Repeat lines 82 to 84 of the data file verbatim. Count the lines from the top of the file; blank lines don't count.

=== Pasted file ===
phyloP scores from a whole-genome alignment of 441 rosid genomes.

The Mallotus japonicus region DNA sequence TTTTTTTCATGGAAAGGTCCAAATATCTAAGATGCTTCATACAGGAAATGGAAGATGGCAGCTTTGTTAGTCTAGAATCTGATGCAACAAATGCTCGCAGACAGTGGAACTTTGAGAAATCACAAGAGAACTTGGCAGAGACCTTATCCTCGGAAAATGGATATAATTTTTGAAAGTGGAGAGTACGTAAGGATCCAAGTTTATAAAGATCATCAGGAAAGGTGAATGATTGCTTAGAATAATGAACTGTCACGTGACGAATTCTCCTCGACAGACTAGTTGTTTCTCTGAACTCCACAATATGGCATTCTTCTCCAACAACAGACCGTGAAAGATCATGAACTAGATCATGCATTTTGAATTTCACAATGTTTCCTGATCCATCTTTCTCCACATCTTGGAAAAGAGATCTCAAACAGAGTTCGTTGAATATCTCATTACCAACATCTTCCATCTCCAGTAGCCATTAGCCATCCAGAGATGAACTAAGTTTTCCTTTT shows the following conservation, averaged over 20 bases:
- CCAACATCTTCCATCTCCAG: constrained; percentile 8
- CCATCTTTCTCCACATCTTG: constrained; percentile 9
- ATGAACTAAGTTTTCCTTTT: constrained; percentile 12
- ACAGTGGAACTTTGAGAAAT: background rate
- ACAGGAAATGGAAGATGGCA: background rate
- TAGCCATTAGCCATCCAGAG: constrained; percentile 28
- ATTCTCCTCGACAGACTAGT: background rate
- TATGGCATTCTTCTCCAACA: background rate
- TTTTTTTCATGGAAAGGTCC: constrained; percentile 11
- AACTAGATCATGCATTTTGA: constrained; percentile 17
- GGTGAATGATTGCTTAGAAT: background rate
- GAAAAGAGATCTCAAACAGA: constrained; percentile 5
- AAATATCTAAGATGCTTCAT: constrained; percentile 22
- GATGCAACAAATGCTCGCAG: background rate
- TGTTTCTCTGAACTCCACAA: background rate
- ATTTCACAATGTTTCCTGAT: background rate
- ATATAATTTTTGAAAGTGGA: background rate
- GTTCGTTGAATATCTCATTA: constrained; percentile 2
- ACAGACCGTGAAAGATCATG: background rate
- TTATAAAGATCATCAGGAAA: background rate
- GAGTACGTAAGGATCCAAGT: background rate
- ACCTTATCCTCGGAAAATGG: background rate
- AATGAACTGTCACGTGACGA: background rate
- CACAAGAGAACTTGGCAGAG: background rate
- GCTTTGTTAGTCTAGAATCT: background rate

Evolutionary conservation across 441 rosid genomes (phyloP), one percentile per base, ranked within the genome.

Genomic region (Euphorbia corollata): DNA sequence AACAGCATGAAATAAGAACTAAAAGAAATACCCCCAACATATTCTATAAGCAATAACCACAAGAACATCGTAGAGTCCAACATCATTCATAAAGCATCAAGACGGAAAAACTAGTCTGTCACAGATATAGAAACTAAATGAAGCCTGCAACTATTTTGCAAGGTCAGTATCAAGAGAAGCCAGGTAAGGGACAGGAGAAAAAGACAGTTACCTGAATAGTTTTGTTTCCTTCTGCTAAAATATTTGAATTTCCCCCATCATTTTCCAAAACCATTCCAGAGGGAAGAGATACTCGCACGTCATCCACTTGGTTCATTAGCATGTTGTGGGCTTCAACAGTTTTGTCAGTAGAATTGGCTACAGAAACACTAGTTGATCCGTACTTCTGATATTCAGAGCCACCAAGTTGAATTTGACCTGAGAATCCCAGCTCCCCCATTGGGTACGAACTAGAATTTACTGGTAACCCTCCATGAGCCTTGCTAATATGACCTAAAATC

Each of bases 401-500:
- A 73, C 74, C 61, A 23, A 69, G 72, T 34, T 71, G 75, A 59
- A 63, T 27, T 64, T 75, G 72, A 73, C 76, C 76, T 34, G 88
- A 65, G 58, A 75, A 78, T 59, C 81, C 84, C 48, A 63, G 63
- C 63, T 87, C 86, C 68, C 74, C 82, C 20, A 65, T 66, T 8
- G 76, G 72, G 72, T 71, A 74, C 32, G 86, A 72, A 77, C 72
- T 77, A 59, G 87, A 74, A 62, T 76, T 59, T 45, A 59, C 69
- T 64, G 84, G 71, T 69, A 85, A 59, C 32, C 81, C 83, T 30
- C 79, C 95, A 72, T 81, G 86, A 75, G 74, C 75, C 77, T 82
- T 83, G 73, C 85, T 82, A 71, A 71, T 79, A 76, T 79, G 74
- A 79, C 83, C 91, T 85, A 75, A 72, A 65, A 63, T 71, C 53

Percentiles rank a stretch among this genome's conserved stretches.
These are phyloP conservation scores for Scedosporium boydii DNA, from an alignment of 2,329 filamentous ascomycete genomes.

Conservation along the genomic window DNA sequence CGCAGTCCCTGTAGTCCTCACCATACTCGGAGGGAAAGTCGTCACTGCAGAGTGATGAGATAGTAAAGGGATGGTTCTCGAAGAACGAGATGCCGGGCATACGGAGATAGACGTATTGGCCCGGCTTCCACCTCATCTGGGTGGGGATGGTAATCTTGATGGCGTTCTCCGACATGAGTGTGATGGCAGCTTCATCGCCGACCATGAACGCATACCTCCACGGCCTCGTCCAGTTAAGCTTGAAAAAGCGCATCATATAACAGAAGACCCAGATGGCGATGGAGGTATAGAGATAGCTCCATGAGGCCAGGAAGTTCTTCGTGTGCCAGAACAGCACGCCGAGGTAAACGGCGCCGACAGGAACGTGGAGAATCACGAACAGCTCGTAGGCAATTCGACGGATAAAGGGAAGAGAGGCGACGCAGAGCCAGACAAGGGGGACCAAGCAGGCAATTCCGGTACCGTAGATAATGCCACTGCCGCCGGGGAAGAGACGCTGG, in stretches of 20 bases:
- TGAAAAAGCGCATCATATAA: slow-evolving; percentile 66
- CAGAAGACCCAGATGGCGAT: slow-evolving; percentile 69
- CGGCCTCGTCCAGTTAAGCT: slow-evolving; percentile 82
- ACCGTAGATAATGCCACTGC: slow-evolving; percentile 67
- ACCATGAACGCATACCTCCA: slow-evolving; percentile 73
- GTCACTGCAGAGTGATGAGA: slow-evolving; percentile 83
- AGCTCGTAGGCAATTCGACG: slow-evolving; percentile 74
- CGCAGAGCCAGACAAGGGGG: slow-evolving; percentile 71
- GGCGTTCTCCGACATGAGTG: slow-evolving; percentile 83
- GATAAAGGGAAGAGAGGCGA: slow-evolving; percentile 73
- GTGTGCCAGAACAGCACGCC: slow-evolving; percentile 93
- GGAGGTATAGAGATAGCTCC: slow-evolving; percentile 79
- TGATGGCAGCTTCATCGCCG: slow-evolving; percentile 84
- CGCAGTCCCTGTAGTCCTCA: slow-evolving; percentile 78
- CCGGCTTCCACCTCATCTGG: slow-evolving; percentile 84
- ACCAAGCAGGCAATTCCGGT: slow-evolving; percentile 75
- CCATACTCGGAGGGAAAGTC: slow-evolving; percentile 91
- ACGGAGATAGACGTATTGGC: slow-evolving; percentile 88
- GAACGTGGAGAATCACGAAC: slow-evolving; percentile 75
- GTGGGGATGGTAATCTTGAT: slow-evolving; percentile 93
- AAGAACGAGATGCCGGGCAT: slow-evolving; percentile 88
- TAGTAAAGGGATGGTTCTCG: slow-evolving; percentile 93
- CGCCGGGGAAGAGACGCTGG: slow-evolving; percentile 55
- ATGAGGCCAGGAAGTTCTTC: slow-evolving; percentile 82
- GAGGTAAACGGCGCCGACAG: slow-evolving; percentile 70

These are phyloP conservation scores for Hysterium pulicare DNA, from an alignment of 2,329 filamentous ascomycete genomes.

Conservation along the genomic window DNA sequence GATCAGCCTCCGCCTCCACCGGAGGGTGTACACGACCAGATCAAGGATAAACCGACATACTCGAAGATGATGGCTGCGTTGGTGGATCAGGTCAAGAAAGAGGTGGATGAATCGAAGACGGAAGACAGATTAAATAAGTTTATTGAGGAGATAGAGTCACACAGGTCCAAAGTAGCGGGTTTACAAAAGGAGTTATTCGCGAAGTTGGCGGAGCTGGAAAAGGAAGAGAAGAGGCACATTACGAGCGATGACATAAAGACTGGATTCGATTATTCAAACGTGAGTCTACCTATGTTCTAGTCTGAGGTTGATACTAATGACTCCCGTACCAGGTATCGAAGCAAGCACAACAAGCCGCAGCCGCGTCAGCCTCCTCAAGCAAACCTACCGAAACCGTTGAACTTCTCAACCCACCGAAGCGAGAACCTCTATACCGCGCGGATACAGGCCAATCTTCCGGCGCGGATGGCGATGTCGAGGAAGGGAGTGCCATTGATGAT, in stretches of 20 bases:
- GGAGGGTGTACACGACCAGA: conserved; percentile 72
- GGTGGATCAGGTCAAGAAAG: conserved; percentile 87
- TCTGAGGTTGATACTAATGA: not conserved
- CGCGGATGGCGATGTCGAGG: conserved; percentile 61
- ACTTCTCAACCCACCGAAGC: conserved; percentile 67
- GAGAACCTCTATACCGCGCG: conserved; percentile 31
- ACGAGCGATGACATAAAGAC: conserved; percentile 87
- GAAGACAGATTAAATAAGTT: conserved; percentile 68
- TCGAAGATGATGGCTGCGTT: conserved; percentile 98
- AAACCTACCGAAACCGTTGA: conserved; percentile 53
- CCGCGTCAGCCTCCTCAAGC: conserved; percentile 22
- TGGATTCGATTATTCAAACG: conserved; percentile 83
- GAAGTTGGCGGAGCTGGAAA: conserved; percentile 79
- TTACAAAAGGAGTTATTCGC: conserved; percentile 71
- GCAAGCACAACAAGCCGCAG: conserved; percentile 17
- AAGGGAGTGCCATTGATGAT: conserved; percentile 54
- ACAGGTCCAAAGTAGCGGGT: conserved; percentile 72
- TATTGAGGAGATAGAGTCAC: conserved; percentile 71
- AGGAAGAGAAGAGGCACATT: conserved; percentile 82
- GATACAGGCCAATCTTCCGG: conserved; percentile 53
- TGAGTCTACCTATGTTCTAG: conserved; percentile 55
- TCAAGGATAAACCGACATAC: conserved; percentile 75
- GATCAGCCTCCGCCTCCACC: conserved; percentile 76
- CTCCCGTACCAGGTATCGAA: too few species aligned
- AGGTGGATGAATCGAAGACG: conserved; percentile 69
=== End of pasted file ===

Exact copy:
- TGGATTCGATTATTCAAACG: conserved; percentile 83
- GAAGTTGGCGGAGCTGGAAA: conserved; percentile 79
- TTACAAAAGGAGTTATTCGC: conserved; percentile 71